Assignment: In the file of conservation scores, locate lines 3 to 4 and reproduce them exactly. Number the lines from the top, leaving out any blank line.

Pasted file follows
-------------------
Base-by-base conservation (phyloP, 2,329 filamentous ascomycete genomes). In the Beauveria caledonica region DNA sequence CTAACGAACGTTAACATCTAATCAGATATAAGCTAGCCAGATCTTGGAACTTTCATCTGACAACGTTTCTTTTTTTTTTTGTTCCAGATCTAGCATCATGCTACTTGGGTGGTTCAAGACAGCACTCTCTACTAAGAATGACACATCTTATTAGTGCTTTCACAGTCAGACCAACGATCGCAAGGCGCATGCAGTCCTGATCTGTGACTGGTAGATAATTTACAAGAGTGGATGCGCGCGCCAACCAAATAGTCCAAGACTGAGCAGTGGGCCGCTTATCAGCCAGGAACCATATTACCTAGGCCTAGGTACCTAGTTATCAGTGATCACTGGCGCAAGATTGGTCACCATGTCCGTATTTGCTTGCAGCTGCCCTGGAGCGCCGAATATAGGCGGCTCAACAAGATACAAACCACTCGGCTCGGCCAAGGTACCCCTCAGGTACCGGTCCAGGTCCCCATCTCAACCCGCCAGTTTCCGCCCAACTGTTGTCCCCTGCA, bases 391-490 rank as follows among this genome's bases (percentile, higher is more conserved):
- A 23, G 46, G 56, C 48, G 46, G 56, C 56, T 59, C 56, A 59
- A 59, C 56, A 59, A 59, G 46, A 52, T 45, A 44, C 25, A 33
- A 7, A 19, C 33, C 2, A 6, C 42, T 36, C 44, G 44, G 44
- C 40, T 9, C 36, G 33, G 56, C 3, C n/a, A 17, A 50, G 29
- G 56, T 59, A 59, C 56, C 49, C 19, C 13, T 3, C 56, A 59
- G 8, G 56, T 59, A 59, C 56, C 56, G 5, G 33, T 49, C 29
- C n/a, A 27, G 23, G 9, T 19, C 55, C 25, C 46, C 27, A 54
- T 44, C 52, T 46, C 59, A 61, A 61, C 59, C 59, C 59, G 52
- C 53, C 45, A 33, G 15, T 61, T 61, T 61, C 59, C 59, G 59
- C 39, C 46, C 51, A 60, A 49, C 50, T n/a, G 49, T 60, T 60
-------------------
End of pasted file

- A 59, C 56, A 59, A 59, G 46, A 52, T 45, A 44, C 25, A 33
- A 7, A 19, C 33, C 2, A 6, C 42, T 36, C 44, G 44, G 44